So, it's a very eclectic type of literature, I mean, we can play any march we feel like, we can play pop stuff, we can do some of the corny things (that we don't do too much) but we can play some very serious, both traditional and contemporary pieces as well. The expectation of the audience, I think, is just a little bit broader than the normal band audience might be. They think "Here come those brass banders, I wonder what they're going to do next?" Where, in a concert unit, you tend to know what they are going to do next, many times.

    Nowicke: Where is your audience coming from?

    Droste: Older people... We have a very strong senior citizen following. Young people with young families. We missed the middle, of, let's say the teenagers on up to the yuppies. I think if they come and hear us once, they'll probably come back again, but I think this idea of a brass band doesn't have any recognition to them, or any real great desire to do that. I would say our audiences are probably primarily senior citizens and they are very loyal. We have a newsletter which goes out to about 800 people and we always put an up-to-date schedule in there. We are actually using that newsletter to solicit funds for our trip to England. We have out of the 800, close to 100 who have donated. I think we are up close to $8,000 on that, and it's coming in $25, and $50, and $100 donations, but that all adds up.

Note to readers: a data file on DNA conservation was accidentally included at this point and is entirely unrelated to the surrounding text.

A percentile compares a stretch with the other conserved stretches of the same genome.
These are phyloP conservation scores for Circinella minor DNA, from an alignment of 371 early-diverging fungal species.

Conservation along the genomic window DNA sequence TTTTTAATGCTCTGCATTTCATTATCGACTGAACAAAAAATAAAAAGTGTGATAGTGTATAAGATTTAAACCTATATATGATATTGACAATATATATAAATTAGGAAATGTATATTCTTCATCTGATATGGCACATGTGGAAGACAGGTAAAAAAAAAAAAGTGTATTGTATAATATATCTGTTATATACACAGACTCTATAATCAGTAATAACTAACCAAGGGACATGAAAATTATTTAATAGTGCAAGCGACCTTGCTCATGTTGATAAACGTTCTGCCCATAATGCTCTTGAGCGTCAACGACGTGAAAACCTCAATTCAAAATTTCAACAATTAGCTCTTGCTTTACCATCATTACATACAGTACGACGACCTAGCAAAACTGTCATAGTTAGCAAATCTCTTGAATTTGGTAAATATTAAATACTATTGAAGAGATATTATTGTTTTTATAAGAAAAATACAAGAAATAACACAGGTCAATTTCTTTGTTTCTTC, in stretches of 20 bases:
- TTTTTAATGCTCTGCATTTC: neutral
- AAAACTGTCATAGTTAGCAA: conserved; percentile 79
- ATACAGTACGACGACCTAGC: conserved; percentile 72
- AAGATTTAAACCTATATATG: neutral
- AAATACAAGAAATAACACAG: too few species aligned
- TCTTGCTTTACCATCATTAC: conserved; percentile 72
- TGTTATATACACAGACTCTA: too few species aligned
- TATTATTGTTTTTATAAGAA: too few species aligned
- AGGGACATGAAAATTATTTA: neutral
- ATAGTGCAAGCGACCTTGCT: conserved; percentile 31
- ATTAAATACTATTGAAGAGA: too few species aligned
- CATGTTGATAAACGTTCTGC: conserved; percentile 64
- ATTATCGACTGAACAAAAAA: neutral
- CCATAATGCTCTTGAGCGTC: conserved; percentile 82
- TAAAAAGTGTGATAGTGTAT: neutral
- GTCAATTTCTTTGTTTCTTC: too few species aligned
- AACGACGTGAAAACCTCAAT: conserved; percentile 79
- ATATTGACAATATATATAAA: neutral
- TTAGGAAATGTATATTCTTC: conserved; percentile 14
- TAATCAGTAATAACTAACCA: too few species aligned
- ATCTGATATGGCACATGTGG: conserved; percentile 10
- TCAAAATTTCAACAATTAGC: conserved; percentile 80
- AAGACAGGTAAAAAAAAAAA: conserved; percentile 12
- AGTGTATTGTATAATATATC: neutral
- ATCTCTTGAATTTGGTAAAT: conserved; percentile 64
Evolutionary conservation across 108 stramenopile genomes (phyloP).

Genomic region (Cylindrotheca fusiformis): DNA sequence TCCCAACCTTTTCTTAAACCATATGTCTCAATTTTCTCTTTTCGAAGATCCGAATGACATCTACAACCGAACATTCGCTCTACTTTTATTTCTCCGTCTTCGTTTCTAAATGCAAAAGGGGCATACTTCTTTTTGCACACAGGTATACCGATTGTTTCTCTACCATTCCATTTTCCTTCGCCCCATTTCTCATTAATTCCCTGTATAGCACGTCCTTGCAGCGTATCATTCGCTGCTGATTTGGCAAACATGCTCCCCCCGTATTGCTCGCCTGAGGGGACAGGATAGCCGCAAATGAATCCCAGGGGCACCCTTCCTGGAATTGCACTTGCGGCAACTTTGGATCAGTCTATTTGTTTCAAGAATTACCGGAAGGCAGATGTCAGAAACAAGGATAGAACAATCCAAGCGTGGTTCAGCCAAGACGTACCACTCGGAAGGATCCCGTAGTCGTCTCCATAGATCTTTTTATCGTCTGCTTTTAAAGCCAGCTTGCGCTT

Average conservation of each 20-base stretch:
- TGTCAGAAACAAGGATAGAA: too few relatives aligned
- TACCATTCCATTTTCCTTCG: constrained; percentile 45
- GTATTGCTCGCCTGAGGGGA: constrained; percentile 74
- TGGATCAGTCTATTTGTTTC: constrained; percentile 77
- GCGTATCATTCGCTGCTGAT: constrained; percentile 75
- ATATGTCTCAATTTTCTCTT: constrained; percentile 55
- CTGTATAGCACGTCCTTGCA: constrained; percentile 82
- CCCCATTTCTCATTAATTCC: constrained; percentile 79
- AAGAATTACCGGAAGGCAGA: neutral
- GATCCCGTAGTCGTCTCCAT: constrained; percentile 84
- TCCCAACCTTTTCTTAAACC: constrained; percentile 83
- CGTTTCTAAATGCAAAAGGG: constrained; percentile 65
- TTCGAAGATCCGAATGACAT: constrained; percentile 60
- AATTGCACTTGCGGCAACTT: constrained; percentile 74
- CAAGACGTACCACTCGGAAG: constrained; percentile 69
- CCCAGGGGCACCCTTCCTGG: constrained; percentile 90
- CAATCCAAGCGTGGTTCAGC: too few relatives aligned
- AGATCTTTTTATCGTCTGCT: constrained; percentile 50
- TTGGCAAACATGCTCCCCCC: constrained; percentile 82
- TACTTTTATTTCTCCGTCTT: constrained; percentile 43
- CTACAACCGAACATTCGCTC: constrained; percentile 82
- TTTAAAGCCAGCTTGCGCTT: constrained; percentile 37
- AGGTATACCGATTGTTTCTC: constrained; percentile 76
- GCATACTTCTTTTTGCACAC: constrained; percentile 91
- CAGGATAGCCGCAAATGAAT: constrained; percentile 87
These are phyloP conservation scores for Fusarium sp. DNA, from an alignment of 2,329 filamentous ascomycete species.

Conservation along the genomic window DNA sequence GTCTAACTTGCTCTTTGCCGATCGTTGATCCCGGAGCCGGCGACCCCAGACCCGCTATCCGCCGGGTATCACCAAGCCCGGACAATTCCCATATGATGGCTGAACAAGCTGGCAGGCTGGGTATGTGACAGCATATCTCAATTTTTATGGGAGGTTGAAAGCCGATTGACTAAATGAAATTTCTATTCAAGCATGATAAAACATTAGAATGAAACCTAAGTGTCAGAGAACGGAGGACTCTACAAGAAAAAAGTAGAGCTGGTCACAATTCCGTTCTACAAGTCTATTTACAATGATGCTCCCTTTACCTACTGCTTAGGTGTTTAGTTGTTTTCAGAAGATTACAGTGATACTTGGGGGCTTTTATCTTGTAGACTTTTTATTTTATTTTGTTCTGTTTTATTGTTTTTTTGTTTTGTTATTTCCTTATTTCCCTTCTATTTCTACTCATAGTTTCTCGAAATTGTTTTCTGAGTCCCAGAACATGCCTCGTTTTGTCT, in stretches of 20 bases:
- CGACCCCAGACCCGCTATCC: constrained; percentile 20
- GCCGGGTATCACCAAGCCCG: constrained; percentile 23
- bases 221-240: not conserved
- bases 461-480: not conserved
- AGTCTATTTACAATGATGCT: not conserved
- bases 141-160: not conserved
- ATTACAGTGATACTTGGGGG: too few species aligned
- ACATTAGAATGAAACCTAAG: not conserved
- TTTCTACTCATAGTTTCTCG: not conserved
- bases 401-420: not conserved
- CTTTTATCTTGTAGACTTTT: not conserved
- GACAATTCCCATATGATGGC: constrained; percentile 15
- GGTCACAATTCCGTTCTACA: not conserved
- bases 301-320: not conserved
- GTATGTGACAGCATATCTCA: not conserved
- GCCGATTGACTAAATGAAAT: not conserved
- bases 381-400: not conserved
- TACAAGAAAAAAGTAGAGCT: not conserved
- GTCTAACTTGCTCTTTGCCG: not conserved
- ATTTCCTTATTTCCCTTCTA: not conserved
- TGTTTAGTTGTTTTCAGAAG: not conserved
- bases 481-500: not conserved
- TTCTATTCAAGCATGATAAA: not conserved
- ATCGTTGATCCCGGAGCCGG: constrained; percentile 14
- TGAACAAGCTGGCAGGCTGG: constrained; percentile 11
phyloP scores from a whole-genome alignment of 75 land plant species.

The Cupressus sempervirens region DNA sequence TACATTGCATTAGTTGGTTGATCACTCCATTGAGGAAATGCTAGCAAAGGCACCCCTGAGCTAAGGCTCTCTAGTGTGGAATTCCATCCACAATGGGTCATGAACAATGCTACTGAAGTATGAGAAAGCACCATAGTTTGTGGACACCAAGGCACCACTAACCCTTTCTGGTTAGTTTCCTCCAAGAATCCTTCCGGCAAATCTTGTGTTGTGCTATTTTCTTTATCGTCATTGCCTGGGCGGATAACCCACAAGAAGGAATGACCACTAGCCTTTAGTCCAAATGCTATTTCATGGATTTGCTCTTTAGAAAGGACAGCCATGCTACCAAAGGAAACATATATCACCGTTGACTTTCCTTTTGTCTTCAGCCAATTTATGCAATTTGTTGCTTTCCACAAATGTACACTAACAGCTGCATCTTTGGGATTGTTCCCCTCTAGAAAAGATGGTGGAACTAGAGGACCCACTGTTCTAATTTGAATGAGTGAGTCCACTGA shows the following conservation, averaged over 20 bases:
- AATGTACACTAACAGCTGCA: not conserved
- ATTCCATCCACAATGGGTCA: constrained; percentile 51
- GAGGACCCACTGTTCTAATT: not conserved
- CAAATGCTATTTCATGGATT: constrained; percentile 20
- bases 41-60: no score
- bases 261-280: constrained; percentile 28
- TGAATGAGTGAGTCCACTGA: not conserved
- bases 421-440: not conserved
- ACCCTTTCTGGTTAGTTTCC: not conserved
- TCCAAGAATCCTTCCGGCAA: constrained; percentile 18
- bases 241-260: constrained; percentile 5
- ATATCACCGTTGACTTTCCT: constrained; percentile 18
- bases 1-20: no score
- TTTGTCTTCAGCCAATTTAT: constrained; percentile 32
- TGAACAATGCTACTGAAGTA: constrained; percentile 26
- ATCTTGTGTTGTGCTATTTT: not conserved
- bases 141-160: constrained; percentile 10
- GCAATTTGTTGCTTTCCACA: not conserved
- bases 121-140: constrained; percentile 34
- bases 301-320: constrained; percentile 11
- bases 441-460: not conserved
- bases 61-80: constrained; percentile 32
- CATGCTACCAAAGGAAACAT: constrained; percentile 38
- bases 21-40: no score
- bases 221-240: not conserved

Nowicke: Do you have 501(c)(3) status?

    Droste: Yes we do.

    Nowicke: Excellent! You know, the River City Brass Band gets well over $200,000 a year in grant money.

    Droste: Yes, I went to a workshop there and got well acquainted with Bob Burnett while he was still alive, and then in the early years of the B.B.C. we talked on the phone quite often. In fact, he called me one day and said, "How would you like Bob and Nick Childs to solo with your band." I said, "Oh, that's great, what date?" He said, "Well, this is the only date." This was their first tour over here, although I had heard of them through recordings. First tour here, Boosey & Hawkes was paying everything - transportation, whatever fee, so, what we had was a one-night rehearsal, and then the next night we did a concert with them. That was fantastic. Paul [Bierley] will remember that.